What Will It Take for Republicans to Turn on Trump?

Berating allies? Firing the director of the FBI? Sharing classified information with the Russians? When will enough be enough?

President Donald Trump and Vice President Mike Pence of the United States walk together on the White House grounds in Washington DC, May 11
President Donald Trump and Vice President Mike Pence of the United States walk together on the White House grounds in Washington DC, May 11 (White House/Benjamin Applebaum)

What does Donald Trump need to do for Republicans to lose faith in him?

The latest revelation from The Washington Post is that Trump disclosed highly classified information to Russian officials during a meeting in the Oval Office.

The president reportedly bragged about the “great intel” he was getting and went on to discuss aspects of an Islamist threat the United States learned through the espionage capabilities of a key partner.

Most alarmingly, officials said, Trump revealed the city in the Islamic State’s territory where the American intelligence partner detected the threat.

None of which should have been relayed to the Russian ambassador and foreign minister of all people. According to The Post, the information hadn’t even been shared with American allies.

The story was confirmed by Reuters and other news organizations.

“He doesn’t care”

Mike Allen cites an Obama-era official saying, “He just didn’t know any better,” and a West Wing visitor describing Trump’s attitude in such high-level conversations: “He just rambles. He doesn’t care.”

Remember how it was reported Trump billed Germany’s chancellor, Angela Merkel, for protecting her country under NATO? Or how he threw a tantrum in a phone call with the prime minister of Australia, Malcolm Turnbull?

Just the other week, Trump told Time magazine he wanted the Navy to abandon years of research and hundreds of billions of dollars in investments in a new catapult system for its aircraft carriers because he doesn’t trust “digital”.

The president also gave an interview to The Economist in which he talked nonsense about trade, taxes and government spending.

Politico learned that Trump ordered his team to literally lift a tax reform plan from the pages of The New York Times.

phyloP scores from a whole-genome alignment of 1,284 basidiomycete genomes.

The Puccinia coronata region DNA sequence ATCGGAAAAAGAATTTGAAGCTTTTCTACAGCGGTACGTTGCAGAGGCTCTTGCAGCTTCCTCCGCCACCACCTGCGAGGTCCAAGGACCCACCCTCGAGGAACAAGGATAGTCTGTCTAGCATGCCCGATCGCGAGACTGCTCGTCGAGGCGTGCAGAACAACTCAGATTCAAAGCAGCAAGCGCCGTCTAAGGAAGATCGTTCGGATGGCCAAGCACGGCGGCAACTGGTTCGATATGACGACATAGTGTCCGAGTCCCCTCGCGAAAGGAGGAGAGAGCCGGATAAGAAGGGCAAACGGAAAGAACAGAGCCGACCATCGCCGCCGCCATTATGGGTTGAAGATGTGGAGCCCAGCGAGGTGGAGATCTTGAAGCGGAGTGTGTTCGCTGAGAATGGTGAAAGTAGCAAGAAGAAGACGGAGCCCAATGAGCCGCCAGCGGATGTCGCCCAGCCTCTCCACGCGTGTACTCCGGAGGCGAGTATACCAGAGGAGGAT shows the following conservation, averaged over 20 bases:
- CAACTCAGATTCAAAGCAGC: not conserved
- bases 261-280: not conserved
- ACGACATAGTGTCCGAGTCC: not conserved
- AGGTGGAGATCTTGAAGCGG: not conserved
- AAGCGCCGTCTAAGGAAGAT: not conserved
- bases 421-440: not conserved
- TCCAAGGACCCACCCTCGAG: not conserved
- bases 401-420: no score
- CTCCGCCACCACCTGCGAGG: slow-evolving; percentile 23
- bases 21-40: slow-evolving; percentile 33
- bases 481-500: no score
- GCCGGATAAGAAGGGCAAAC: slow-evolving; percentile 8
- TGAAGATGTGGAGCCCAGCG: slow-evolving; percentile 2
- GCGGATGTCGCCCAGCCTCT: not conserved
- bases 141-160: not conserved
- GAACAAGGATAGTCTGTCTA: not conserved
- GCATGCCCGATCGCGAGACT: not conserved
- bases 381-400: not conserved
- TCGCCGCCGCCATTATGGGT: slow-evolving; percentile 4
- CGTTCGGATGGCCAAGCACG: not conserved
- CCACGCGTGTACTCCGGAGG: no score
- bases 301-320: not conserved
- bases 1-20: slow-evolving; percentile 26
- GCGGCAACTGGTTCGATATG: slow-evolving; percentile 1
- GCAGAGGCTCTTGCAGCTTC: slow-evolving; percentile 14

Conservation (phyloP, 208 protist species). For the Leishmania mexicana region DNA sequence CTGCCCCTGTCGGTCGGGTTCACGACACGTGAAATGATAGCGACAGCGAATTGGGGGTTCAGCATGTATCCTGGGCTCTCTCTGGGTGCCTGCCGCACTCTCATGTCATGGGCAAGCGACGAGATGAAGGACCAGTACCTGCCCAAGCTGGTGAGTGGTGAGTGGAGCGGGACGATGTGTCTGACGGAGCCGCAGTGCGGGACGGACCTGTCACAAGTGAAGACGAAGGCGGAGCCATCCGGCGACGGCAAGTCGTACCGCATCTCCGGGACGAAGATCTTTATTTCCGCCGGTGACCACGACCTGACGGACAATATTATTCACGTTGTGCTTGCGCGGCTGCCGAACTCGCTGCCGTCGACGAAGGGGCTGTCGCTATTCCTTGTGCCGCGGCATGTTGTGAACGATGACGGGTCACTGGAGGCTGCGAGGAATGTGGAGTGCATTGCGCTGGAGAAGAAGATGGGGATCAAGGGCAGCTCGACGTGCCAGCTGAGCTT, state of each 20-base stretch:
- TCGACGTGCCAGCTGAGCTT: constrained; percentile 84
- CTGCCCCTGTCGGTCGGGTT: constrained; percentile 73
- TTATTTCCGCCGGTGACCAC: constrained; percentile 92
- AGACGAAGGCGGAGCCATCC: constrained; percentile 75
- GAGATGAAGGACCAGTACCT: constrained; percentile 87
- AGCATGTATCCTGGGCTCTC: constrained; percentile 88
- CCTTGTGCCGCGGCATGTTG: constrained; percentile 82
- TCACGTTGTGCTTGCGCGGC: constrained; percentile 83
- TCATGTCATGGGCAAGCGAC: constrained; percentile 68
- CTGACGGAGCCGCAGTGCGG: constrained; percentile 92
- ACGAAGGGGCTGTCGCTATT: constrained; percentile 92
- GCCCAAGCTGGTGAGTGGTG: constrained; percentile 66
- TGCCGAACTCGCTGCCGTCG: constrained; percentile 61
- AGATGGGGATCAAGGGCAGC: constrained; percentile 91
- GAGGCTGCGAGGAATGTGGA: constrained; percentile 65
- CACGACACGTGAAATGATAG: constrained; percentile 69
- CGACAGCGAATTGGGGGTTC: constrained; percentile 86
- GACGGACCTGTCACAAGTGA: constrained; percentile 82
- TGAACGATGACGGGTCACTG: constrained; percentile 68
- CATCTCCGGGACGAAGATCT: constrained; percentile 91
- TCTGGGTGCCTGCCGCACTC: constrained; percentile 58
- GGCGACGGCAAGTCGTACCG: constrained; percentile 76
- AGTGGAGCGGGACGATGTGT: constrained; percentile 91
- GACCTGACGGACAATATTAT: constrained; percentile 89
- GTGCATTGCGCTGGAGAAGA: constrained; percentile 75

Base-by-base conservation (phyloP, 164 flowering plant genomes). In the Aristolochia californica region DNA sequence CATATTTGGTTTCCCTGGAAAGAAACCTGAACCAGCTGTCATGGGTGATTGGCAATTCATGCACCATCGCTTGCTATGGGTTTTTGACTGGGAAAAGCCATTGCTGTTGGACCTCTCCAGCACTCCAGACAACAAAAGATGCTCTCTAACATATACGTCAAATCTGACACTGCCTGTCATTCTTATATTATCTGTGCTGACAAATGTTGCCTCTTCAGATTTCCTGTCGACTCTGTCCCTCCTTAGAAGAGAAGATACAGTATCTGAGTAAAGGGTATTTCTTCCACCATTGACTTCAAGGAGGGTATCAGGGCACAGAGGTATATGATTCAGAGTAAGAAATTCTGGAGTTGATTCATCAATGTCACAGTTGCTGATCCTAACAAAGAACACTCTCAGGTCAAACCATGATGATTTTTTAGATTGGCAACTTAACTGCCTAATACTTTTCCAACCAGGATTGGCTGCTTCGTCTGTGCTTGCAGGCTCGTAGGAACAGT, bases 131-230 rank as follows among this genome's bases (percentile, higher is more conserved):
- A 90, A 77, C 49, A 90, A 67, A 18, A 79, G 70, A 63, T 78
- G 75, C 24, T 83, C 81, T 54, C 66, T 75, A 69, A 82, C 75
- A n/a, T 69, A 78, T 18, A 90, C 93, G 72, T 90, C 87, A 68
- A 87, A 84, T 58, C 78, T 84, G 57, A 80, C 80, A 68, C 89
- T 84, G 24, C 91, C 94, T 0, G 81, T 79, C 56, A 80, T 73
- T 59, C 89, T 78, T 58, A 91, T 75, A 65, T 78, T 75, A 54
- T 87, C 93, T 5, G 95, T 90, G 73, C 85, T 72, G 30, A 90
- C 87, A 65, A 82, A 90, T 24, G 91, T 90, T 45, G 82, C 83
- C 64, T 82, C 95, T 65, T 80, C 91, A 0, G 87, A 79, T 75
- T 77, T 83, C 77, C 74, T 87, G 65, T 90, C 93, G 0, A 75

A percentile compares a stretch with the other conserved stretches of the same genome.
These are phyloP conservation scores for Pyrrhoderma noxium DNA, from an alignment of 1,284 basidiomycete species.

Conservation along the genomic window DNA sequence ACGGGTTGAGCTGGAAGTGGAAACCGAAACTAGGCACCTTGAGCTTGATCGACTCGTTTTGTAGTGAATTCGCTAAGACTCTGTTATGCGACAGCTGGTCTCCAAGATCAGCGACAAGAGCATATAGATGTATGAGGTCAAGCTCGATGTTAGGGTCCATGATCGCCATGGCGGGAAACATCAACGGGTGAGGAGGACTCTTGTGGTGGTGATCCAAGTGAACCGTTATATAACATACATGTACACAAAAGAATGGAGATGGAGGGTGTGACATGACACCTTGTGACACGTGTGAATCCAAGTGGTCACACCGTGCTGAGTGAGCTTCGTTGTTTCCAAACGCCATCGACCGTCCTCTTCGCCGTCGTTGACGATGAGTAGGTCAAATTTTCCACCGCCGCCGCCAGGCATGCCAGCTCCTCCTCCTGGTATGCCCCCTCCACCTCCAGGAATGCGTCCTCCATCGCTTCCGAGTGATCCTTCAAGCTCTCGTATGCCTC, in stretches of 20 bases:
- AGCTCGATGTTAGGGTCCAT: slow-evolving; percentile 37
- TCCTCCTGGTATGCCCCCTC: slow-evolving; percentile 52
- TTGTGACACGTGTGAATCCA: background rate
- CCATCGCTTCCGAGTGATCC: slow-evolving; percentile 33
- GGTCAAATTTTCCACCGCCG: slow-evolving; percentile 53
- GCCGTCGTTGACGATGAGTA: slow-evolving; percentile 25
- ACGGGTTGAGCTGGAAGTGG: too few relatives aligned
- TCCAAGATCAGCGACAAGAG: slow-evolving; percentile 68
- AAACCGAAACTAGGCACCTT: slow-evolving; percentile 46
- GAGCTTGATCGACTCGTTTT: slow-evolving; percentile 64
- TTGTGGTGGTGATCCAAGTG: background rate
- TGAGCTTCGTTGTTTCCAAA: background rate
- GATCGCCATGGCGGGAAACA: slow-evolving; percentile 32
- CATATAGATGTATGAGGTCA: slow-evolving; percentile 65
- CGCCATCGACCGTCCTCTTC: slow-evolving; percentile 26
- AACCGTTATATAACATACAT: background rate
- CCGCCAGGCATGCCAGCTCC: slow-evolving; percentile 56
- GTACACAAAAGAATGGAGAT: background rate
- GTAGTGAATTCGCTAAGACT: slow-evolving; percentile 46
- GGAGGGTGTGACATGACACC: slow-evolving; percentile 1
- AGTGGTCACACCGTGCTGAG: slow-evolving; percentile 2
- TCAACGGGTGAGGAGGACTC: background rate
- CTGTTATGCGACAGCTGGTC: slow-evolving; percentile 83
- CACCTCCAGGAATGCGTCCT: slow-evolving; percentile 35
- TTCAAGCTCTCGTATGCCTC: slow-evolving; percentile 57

And then he fired FBI director James Comey. His underlings insisted it had nothing to do with the bureau’s investigation into Trump’s ties to Russia until the president himself admitted in an interview with NBC News that he fired Comey because of the Russia investigation.

Which ought to have been the most shocking thing to happen this week — the president admitting to obstruction of justice — except then Trump put a mole’s life in danger and jeopardized American intelligence relations around the world, all to impress his Russian guests.

Apologists

Trump was clearly not prepared to be president. It was one of the reasons center-rightists like me opposed him during the primaries and why we urged a vote for Hillary Clinton in the general election.

Trump’s apologists argued three things:

  1. He would learn on the job;
  2. Clinton was unacceptable because of her email “scandal”; and
  3. Trump would appoint conservative judges and rubber-stamp conservative policies.

The last argument may still apply if you don’t mind Trump’s assault on the judiciary and disagree that he does more to undermine public support for right-wing policies than advance them.

But the first two arguments are now so patently absurd that anyone still making them deserves to be laughed out of court.

Trump hasn’t learned and he isn’t learning. He hardly seems interested in governing at all.

Aides are forced to condense policy briefs to the bare minimums, because the president gets bored quickly and doesn’t like to read.

NATO officials have asked other leaders to limit their speeches at the alliance’s upcoming summit to a few minutes in order to avoid taxing Trump’s “notoriously short attention span.”

Half the job of president has been delegated to Jared Kushner, Trump’s son-in-law.

As for Clinton mismanaging (retroactively) classified information during her tenure as secretary of state — are you serious? If that was the reason Trump skeptics couldn’t vote for the Democrat, then how do they feel now?

Take a stand

Eliot A. Cohen, a neoconservative scholar, is hopeful that at least some Republicans will now take a stand against their own party and for the law and the Constitution.

If Trump nominates any kind of Republican political figure, no matter what their previous record, as FBI director, they must oppose it. They should denounce his misconduct for what it is.

I’m not holding my breath.

Cohen has repeatedly admonished fellow conservatives to not trade principles for party loyalty. Few have taken his advice.

Better late than never, but if everything Trump has said and done so far wasn’t enough to convince Republicans to turn on them, why should they now?